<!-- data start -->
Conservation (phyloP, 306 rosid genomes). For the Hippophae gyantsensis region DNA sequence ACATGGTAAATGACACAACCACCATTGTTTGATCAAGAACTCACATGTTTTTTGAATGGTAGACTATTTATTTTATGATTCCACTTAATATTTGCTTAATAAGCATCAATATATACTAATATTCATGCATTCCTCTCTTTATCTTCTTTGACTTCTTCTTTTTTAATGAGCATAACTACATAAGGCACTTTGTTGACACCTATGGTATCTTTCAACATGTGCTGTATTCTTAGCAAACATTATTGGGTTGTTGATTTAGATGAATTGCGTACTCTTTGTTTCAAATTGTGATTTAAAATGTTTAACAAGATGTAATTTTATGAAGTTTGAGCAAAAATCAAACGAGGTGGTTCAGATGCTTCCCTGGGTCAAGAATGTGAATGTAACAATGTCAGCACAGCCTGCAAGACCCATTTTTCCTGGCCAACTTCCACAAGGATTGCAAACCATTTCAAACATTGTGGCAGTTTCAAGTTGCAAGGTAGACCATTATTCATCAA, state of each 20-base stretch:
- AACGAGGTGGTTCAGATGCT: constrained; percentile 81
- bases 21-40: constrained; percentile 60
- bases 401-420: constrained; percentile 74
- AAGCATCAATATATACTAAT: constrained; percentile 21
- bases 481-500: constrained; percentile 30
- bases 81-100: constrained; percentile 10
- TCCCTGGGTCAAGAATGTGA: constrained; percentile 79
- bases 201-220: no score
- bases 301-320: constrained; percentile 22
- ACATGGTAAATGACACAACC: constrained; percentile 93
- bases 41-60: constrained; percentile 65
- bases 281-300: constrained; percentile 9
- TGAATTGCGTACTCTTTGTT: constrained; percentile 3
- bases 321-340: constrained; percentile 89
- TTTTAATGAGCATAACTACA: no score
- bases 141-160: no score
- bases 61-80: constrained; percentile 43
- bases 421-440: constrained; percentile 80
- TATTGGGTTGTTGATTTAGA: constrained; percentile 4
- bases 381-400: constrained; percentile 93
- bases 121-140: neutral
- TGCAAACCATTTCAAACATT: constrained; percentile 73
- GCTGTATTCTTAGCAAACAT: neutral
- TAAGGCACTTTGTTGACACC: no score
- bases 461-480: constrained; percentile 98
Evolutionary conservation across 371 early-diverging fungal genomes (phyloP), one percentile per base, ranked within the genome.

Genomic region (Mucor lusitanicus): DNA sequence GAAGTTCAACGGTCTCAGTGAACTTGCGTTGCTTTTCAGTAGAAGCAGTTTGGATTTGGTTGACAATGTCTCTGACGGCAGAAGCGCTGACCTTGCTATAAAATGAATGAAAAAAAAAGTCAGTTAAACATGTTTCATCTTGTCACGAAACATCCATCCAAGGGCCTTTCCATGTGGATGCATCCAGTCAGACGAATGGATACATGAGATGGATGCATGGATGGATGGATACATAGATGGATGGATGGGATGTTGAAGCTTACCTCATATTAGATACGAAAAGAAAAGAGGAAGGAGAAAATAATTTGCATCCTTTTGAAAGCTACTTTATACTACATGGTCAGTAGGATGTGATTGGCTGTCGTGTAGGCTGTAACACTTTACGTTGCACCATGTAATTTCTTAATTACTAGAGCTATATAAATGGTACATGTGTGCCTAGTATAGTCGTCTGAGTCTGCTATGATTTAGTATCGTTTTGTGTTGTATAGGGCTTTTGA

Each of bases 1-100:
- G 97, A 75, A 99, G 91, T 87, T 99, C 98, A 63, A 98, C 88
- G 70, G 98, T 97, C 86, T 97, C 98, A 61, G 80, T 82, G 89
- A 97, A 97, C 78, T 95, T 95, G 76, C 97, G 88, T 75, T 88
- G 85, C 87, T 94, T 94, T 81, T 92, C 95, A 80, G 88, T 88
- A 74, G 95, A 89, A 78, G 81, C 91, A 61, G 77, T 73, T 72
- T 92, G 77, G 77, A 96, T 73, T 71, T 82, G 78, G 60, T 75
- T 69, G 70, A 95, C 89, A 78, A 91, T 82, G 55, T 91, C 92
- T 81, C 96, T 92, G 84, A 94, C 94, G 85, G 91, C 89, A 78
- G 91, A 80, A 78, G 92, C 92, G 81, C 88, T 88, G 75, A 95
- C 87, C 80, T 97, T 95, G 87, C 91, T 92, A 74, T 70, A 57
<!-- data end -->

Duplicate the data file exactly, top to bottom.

Conservation (phyloP, 306 rosid genomes). For the Hippophae gyantsensis region DNA sequence ACATGGTAAATGACACAACCACCATTGTTTGATCAAGAACTCACATGTTTTTTGAATGGTAGACTATTTATTTTATGATTCCACTTAATATTTGCTTAATAAGCATCAATATATACTAATATTCATGCATTCCTCTCTTTATCTTCTTTGACTTCTTCTTTTTTAATGAGCATAACTACATAAGGCACTTTGTTGACACCTATGGTATCTTTCAACATGTGCTGTATTCTTAGCAAACATTATTGGGTTGTTGATTTAGATGAATTGCGTACTCTTTGTTTCAAATTGTGATTTAAAATGTTTAACAAGATGTAATTTTATGAAGTTTGAGCAAAAATCAAACGAGGTGGTTCAGATGCTTCCCTGGGTCAAGAATGTGAATGTAACAATGTCAGCACAGCCTGCAAGACCCATTTTTCCTGGCCAACTTCCACAAGGATTGCAAACCATTTCAAACATTGTGGCAGTTTCAAGTTGCAAGGTAGACCATTATTCATCAA, state of each 20-base stretch:
- AACGAGGTGGTTCAGATGCT: constrained; percentile 81
- bases 21-40: constrained; percentile 60
- bases 401-420: constrained; percentile 74
- AAGCATCAATATATACTAAT: constrained; percentile 21
- bases 481-500: constrained; percentile 30
- bases 81-100: constrained; percentile 10
- TCCCTGGGTCAAGAATGTGA: constrained; percentile 79
- bases 201-220: no score
- bases 301-320: constrained; percentile 22
- ACATGGTAAATGACACAACC: constrained; percentile 93
- bases 41-60: constrained; percentile 65
- bases 281-300: constrained; percentile 9
- TGAATTGCGTACTCTTTGTT: constrained; percentile 3
- bases 321-340: constrained; percentile 89
- TTTTAATGAGCATAACTACA: no score
- bases 141-160: no score
- bases 61-80: constrained; percentile 43
- bases 421-440: constrained; percentile 80
- TATTGGGTTGTTGATTTAGA: constrained; percentile 4
- bases 381-400: constrained; percentile 93
- bases 121-140: neutral
- TGCAAACCATTTCAAACATT: constrained; percentile 73
- GCTGTATTCTTAGCAAACAT: neutral
- TAAGGCACTTTGTTGACACC: no score
- bases 461-480: constrained; percentile 98
Evolutionary conservation across 371 early-diverging fungal genomes (phyloP), one percentile per base, ranked within the genome.

Genomic region (Mucor lusitanicus): DNA sequence GAAGTTCAACGGTCTCAGTGAACTTGCGTTGCTTTTCAGTAGAAGCAGTTTGGATTTGGTTGACAATGTCTCTGACGGCAGAAGCGCTGACCTTGCTATAAAATGAATGAAAAAAAAAGTCAGTTAAACATGTTTCATCTTGTCACGAAACATCCATCCAAGGGCCTTTCCATGTGGATGCATCCAGTCAGACGAATGGATACATGAGATGGATGCATGGATGGATGGATACATAGATGGATGGATGGGATGTTGAAGCTTACCTCATATTAGATACGAAAAGAAAAGAGGAAGGAGAAAATAATTTGCATCCTTTTGAAAGCTACTTTATACTACATGGTCAGTAGGATGTGATTGGCTGTCGTGTAGGCTGTAACACTTTACGTTGCACCATGTAATTTCTTAATTACTAGAGCTATATAAATGGTACATGTGTGCCTAGTATAGTCGTCTGAGTCTGCTATGATTTAGTATCGTTTTGTGTTGTATAGGGCTTTTGA

Each of bases 1-100:
- G 97, A 75, A 99, G 91, T 87, T 99, C 98, A 63, A 98, C 88
- G 70, G 98, T 97, C 86, T 97, C 98, A 61, G 80, T 82, G 89
- A 97, A 97, C 78, T 95, T 95, G 76, C 97, G 88, T 75, T 88
- G 85, C 87, T 94, T 94, T 81, T 92, C 95, A 80, G 88, T 88
- A 74, G 95, A 89, A 78, G 81, C 91, A 61, G 77, T 73, T 72
- T 92, G 77, G 77, A 96, T 73, T 71, T 82, G 78, G 60, T 75
- T 69, G 70, A 95, C 89, A 78, A 91, T 82, G 55, T 91, C 92
- T 81, C 96, T 92, G 84, A 94, C 94, G 85, G 91, C 89, A 78
- G 91, A 80, A 78, G 92, C 92, G 81, C 88, T 88, G 75, A 95
- C 87, C 80, T 97, T 95, G 87, C 91, T 92, A 74, T 70, A 57